Chiro’s exposure to these films became a fruitful cultural education, affecting how she thought about the medium and its storytelling potential.
“The Paris program was probably how I came to film. I don’t know if I would have had I not taken that opportunity,” said Chiro.
The connections Chiro made in the world of theatre also influenced her later film career. She spent a Field Work Term interning at Berkeley Repertory Theatre. Years later, while Chiro was searching for a sound designer for her first feature film Lane 1974, a friend referred her to a designer named Jim LeBrecht.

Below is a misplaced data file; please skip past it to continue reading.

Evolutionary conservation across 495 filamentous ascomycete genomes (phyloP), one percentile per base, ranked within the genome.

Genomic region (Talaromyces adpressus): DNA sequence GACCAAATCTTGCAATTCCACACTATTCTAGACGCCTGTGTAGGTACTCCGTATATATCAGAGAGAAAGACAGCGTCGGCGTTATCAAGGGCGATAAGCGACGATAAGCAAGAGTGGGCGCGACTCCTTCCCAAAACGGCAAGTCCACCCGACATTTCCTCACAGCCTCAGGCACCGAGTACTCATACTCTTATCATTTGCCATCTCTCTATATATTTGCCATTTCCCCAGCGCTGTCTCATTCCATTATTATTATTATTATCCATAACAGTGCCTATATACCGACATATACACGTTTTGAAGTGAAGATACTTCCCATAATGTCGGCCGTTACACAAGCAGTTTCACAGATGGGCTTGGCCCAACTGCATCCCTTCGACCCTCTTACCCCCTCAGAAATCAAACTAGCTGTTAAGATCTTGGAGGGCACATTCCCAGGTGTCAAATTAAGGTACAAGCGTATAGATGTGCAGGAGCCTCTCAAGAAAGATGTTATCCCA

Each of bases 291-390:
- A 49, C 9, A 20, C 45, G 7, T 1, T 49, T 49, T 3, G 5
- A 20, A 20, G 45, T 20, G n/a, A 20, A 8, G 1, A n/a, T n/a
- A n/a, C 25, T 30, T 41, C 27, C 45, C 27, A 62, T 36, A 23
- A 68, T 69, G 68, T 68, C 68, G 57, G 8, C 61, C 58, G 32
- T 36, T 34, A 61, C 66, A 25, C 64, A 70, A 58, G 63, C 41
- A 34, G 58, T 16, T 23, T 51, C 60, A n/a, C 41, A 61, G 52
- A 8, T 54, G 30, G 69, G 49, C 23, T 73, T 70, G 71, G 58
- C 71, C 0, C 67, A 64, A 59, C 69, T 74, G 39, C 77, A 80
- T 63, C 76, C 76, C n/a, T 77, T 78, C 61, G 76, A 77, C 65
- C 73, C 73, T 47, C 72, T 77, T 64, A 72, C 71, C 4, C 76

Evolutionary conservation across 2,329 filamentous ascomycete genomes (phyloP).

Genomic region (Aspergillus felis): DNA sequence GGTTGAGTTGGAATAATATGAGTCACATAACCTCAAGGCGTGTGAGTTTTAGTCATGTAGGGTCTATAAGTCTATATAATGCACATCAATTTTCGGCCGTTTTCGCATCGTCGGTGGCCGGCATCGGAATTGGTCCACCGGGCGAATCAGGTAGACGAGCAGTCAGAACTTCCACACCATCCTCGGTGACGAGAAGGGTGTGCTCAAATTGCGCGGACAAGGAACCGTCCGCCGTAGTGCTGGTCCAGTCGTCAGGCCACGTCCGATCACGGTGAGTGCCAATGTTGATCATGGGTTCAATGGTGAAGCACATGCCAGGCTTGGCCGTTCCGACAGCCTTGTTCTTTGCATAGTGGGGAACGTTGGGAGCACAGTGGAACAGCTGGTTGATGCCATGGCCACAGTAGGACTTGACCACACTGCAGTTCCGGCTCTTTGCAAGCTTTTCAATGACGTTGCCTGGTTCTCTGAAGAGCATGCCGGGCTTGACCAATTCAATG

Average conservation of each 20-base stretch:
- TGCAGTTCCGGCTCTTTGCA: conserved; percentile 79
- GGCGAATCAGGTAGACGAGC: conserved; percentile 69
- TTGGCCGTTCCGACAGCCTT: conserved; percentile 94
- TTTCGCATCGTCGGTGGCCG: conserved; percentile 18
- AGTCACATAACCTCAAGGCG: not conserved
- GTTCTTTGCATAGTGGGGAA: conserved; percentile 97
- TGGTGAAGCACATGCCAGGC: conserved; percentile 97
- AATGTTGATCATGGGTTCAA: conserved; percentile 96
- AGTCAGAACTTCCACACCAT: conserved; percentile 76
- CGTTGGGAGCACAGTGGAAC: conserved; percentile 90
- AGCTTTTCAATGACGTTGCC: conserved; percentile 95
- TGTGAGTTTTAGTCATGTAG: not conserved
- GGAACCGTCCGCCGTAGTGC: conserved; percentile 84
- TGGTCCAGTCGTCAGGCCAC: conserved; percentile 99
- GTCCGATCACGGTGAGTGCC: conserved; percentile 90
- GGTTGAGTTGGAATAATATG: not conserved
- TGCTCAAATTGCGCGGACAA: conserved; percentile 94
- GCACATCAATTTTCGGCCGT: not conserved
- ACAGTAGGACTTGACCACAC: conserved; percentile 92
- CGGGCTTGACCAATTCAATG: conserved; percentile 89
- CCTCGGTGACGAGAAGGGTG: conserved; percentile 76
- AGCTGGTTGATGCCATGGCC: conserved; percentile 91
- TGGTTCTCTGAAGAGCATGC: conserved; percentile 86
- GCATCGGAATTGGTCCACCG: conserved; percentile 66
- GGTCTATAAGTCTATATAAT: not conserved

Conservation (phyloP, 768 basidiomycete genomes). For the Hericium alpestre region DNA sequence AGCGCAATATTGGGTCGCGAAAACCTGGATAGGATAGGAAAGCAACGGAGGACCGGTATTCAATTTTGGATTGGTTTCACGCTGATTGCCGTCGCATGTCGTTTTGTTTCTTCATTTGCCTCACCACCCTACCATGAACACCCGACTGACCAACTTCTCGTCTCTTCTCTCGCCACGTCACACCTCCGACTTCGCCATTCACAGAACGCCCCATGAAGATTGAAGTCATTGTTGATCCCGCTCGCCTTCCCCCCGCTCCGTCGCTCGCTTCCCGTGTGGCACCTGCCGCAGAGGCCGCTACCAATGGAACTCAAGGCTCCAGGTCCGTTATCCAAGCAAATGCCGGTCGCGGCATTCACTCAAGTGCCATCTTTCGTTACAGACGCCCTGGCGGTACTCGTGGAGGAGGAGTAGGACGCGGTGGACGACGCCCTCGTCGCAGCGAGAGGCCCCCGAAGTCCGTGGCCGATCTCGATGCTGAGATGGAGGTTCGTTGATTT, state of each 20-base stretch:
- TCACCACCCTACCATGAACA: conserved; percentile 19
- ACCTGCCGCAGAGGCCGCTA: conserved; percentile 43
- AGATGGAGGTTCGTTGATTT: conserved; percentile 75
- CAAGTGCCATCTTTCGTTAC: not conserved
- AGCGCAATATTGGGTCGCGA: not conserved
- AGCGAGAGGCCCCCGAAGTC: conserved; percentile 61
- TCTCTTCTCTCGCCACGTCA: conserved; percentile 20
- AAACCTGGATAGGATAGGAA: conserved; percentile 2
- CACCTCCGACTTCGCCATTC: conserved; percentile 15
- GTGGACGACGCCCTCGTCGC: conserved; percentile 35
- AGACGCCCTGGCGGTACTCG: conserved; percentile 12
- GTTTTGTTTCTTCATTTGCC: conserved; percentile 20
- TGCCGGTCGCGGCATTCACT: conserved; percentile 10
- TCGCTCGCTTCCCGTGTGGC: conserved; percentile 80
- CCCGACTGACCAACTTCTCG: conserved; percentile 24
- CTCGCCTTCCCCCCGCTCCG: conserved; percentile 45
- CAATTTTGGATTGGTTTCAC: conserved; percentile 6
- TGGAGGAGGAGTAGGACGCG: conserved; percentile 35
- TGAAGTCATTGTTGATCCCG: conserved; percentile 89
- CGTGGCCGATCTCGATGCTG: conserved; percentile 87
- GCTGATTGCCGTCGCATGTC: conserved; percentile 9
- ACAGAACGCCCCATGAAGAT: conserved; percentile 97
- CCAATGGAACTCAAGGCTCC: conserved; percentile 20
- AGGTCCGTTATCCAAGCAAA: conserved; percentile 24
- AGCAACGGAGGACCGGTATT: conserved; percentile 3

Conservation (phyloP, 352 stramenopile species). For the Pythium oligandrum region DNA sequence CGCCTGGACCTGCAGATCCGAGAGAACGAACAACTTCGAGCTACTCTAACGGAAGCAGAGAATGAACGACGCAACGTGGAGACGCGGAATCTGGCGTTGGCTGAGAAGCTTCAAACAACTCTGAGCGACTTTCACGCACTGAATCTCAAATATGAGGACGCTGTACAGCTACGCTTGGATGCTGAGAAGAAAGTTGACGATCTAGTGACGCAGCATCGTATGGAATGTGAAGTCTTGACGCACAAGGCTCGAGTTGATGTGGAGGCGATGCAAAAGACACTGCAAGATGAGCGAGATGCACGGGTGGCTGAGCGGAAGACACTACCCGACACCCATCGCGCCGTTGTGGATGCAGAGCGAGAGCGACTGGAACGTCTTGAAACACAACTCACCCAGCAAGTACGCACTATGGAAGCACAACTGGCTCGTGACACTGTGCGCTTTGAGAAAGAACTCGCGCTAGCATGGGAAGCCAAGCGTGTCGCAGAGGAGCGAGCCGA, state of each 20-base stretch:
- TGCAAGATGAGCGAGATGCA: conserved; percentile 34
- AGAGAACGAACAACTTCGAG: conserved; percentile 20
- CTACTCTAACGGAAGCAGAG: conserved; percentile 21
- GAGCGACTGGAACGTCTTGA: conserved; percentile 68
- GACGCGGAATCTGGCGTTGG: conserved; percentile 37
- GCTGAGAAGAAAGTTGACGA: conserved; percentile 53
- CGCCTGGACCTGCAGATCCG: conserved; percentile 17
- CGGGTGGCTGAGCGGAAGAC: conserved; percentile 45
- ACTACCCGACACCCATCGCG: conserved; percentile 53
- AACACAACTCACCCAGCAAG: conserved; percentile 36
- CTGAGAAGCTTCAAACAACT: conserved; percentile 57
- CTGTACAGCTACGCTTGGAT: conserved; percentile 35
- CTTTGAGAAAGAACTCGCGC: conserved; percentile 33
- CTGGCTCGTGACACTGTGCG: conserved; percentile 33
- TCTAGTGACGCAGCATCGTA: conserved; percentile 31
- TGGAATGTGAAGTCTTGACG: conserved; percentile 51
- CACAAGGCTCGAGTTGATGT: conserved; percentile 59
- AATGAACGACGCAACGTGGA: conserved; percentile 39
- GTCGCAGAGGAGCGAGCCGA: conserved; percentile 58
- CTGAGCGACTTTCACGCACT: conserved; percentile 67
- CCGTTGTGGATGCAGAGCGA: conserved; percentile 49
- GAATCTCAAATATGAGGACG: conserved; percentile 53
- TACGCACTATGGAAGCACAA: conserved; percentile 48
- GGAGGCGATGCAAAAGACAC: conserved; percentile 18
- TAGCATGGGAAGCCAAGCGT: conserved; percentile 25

“Jim happened to be someone I’d met during my Field Work Term at Berkeley Rep, and we ended up working together again so many years later in film,” said Chiro. “You never know what is going to happen down the road, which people are going to play a role in your life so many years later.”
Connections made at Bennington, however, tend to carry a lasting legacy. After graduation, Chiro moved to Seattle, WA, with fellow graduates Julia Prud’homme '87 and Chris Mack ’87 with the intention of starting a theatre company of their own.
“One month after we got to Seattle, however, we met this group of people who had already started the theatre we were interested in making,” said Chiro.
The company was Annex Theatre, and Chiro stayed with the organization for years, eventually becoming the artistic director in the early 1990s.
“It wasn’t until 1994 that I realized I wanted to make film, and I had a strange trajectory getting there,” said Chiro.